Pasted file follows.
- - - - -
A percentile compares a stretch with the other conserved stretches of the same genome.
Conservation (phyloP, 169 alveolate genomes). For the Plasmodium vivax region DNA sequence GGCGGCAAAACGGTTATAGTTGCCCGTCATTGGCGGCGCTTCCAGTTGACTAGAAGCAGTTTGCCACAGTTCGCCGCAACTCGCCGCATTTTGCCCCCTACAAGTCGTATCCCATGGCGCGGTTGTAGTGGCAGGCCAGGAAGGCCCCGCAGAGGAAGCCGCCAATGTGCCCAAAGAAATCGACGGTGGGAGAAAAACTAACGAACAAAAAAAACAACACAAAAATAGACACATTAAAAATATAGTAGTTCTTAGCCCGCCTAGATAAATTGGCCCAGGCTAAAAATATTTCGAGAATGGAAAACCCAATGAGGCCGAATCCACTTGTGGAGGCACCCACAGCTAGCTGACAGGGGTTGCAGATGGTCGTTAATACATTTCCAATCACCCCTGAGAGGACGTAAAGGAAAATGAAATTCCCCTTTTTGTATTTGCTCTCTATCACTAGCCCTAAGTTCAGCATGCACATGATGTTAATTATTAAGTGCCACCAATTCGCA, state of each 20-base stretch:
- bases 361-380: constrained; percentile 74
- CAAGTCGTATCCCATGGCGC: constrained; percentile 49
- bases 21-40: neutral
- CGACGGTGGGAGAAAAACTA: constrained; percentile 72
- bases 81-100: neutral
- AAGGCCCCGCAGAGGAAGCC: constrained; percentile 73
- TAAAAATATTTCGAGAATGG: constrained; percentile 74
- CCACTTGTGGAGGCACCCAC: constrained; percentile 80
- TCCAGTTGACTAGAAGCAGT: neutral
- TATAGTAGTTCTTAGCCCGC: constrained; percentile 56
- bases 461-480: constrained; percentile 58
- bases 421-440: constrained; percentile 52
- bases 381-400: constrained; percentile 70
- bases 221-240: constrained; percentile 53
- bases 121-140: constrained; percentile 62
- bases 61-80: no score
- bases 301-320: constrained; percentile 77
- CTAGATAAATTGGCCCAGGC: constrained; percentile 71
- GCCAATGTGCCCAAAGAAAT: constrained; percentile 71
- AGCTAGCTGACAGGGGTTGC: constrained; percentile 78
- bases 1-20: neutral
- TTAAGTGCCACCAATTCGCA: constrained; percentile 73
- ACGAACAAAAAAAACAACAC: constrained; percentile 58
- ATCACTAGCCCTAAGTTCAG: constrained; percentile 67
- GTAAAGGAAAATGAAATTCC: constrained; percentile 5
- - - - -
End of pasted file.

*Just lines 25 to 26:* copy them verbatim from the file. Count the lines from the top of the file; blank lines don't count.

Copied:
- ACGAACAAAAAAAACAACAC: constrained; percentile 58
- ATCACTAGCCCTAAGTTCAG: constrained; percentile 67